Saturday, January 11, 2020

MIP vs greedy search


Problem


Assume we have \(N\) points (with \(N\) even). Find \(N/2\) pairs of points, such that the sum of the lengths of the line segments based on these pairs, is minimized. This looks like an assignment problem where we do not know in advance the partition of the nodes in two equally sized sets. 

A picture is probably better than my arduous description:

Optimal MIP solution: sum of the lengths is minimized

Let's try a MIP model.

MIP Formulation


The first thing to do is to calculate a distance matrix between points \(i\) and \(j\). As this matrix is symmetric, we only need to store the upper-triangular part (with \(i\lt j\)). That means we only need to store a little bit less than half the number of entries: \[\mathit{ndist}=\frac{1}{2}N(N-1)\] 

If we use as variables \[x_{i,j} = \begin{cases} 1 & \text{if nodes $i$ and $j$ are connected}\\ 0 & \text{otherwise}\end{cases}\] we need to think a bit about symmetry. If nodes 1 and 2 are connected, then we only want to see \(x_{1,2}=1\) while ignoring \(x_{2,1}=1\). So again, we only consider the variable \(x_{i,j}\) when \(i \lt j\). Again, this saves about half the number of variables we otherwise would use.

The model can look like: 

MIP Model
\[\begin{align}\min& \sum_{i,j|i \lt j} \color{darkblue}d_{i,j} \color{darkred}x_{i,j}\\ & \sum_{j|j \gt i} \color{darkred}x_{i,j} + \sum_{j|j \lt i} \color{darkred}x_{j,i} = 1 && \forall i\\ & \color{darkred}x_{i,j} \in \{0,1\} \end{align} \]

The above picture is the optimal solution from this MIP model.

The constraint looks a bit strange. It basically says: every node \(i\) is either a start- or an end-point of a single segment. Somewhat surprising, at first sight, is that this is enough to characterize our graph.

Sidenote

We can see in a picture how the constraint for \(i=4\) is formed:


The blue zone must contain exactly one 1. If we would pick \(j=7\), i.e. \(x_{4,7}=1\), the picture becomes:


It turns out this MIP model is fairly easy to solve. The example problem with \(N=50\) points solves in a matter of seconds. For \(N=500\) points, we get a large MIP with 124,750 binary variables and 500 constraints. Cplex solves this model quickly to optimality in 90 seconds on my laptop.

Greedy heuristic


An obvious greedy heuristic is as follows:

  1. Find the pair with the shortest distance \[\min_{i \lt j} d_{i,j}\] and record this segment.
  2. Remove the two nodes that belong to this segment from the problem.
  3. If there are still nodes left, go to step 1.

This heuristic is exceedingly simple to implement. Some results for our 50 point example:

MIP vs Greedy
PointsOptimal MIP ObjectiveGreedy Objective
50241.2667339.236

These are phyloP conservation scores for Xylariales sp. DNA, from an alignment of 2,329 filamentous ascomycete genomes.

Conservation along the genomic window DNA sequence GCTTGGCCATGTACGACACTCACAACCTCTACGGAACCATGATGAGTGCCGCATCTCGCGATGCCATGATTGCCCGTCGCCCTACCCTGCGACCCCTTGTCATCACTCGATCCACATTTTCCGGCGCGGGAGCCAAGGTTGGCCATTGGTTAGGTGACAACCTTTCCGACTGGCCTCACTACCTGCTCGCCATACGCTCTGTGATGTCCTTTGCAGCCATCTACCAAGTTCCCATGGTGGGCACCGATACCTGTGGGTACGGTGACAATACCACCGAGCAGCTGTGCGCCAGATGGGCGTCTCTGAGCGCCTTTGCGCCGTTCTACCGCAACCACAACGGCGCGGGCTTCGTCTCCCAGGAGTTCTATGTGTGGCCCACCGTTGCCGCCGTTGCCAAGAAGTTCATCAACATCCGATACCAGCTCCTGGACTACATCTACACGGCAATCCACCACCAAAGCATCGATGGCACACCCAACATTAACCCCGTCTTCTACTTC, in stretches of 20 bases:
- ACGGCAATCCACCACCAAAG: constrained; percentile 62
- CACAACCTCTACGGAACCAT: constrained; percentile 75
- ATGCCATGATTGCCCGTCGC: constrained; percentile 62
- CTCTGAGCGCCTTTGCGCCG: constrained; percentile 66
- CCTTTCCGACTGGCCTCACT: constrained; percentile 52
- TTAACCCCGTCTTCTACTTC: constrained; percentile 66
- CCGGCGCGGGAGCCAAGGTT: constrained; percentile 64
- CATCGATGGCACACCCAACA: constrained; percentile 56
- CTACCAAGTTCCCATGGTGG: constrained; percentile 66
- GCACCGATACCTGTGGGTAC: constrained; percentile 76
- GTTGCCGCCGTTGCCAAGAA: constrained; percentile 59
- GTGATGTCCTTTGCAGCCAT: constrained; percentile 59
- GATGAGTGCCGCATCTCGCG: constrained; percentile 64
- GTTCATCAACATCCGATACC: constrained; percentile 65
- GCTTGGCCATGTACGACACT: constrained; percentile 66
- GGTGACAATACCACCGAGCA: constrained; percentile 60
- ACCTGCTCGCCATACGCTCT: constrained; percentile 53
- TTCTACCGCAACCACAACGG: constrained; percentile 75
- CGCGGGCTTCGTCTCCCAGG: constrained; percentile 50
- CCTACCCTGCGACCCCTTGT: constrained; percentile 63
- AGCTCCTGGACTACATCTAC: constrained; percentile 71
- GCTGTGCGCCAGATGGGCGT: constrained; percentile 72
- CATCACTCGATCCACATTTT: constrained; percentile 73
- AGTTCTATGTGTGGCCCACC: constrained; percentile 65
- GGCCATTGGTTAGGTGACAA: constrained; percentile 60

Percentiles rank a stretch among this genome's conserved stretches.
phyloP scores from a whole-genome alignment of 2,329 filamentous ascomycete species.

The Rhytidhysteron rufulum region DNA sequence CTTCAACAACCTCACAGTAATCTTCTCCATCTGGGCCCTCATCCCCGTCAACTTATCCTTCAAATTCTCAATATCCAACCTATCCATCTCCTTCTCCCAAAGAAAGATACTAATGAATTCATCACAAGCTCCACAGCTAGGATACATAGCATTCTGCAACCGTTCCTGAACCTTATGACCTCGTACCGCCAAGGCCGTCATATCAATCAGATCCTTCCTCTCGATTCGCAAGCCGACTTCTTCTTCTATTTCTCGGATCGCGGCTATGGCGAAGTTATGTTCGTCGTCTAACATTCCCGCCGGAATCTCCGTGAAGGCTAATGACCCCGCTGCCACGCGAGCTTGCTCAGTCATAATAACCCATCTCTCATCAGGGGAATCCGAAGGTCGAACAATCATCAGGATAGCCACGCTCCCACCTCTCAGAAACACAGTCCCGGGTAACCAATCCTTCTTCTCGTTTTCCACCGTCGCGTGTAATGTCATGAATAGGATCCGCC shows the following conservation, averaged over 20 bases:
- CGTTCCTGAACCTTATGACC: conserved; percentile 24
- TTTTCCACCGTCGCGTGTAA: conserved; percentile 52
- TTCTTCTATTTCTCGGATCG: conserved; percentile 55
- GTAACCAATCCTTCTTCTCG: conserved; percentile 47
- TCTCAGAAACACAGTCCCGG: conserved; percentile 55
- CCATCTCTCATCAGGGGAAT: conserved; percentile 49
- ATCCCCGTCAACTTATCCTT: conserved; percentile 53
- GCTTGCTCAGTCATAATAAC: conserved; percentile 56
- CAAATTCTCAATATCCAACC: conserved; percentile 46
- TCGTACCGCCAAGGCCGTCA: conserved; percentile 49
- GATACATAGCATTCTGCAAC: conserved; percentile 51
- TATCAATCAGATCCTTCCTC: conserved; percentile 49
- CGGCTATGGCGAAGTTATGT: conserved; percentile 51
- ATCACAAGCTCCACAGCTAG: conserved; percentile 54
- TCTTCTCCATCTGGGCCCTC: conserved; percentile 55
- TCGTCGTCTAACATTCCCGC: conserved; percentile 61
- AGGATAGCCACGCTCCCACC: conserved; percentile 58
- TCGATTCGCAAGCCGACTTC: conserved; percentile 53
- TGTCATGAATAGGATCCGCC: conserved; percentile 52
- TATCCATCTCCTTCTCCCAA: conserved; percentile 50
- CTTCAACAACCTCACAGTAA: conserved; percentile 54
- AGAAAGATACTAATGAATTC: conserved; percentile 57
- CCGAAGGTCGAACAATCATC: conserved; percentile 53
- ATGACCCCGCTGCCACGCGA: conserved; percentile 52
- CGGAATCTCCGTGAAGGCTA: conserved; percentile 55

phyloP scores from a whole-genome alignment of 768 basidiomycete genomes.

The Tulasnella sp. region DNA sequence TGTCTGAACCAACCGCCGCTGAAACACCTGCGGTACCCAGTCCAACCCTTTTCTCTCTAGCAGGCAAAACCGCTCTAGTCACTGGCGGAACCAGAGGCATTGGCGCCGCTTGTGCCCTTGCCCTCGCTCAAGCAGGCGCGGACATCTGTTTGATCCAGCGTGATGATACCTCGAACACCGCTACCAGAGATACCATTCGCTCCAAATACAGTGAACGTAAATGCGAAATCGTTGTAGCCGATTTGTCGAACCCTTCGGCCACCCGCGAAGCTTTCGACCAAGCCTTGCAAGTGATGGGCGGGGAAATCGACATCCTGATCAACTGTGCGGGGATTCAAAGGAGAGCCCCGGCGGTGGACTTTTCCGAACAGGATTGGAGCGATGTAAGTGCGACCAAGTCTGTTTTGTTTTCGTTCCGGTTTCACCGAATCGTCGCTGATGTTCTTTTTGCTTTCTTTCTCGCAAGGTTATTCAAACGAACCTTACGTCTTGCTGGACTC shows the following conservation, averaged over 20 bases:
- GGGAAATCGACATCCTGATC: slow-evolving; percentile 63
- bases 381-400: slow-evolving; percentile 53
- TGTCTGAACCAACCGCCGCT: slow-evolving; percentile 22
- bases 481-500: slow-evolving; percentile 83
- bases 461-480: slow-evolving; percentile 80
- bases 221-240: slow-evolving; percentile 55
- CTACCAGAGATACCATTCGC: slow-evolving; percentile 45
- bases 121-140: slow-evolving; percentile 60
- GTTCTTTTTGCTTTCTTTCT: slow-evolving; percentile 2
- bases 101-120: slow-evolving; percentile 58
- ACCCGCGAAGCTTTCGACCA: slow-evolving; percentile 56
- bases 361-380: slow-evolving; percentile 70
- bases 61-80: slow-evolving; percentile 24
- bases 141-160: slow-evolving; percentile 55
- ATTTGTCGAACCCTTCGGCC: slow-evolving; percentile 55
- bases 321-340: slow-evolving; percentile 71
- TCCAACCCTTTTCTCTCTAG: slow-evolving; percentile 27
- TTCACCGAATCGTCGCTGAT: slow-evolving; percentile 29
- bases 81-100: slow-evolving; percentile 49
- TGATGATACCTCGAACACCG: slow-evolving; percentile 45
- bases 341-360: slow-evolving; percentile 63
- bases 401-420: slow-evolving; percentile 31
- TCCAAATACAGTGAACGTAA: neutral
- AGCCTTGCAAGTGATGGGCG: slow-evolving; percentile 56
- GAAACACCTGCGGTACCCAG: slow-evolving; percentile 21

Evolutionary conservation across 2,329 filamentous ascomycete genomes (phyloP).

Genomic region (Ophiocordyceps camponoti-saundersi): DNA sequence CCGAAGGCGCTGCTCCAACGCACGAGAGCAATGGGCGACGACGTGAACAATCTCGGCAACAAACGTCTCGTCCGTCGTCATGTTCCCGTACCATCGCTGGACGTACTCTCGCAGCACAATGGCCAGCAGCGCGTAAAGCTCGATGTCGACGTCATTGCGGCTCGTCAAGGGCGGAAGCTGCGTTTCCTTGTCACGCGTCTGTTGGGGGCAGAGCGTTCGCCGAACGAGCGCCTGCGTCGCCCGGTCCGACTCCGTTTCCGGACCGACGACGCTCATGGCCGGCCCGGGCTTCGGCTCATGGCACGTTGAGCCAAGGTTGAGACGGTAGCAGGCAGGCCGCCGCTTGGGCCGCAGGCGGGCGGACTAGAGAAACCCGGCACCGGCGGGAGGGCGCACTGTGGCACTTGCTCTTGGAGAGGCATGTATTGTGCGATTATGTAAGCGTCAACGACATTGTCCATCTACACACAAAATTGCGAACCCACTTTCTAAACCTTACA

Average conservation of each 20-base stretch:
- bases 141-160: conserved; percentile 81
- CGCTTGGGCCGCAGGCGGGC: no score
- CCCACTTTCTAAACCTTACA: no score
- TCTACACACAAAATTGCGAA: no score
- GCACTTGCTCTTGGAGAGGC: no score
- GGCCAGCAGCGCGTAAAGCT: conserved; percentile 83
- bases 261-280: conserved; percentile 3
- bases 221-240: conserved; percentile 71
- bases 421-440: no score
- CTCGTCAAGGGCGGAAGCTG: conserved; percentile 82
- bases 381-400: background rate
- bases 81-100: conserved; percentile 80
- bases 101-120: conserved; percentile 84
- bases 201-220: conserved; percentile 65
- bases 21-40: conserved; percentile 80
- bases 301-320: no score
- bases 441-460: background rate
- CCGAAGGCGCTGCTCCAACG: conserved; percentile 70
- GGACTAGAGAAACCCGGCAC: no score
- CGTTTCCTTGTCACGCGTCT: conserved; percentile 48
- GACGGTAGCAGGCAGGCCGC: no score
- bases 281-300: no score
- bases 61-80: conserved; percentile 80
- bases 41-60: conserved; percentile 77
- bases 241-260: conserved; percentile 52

The greedy algorithm is really astonishingly bad. The animation below shows why: with a simple greedy algorithm we are doing very good initially, but pay the price in the end.

Greedy algorithm in action


The picture on the left shows how my greedy algorithm selects shortest possible segment. The last few ones are really long. The right picture shows the lengths of the segment compared to the ones for the optimal MIP solution. The blue bars are formed by sorting the MIP solution. Until just before the end, things look honky-dory for the greedy algorithm. But the last few segments are really bad.

We can distinguish three areas:

  • For the first, very small segments, the MIP solution and the greedy algorithm pick the same pairs. No difference.
  • In the middle, the greedy algorithm is doing a little bit better: it picks shorter segments than the MIP solver.
  • But at the end, the greedy algorithm totally collapses: it has to choose very long segments.

References



3 comments:

  1. I wonder how this greedy algorithm compares:

    Define the potential as half the sum of each unconnected point's nearest neighbor distance. Then always pick the pair that minimizes the resulting sum of the potential and all line segment lengths.

    (I've seen this algorithm or a very similar one for a similar problem before, but I don't remember where right now.)

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  2. For any crossing in an assignment you can always undo the crossing and thus reduce the total length. You keep doing this while there are crossings. Though not necessarily optimal, this will be a crossing-free final arrangement.

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  3. This is the maximum-weight independent set problem on the line graph.

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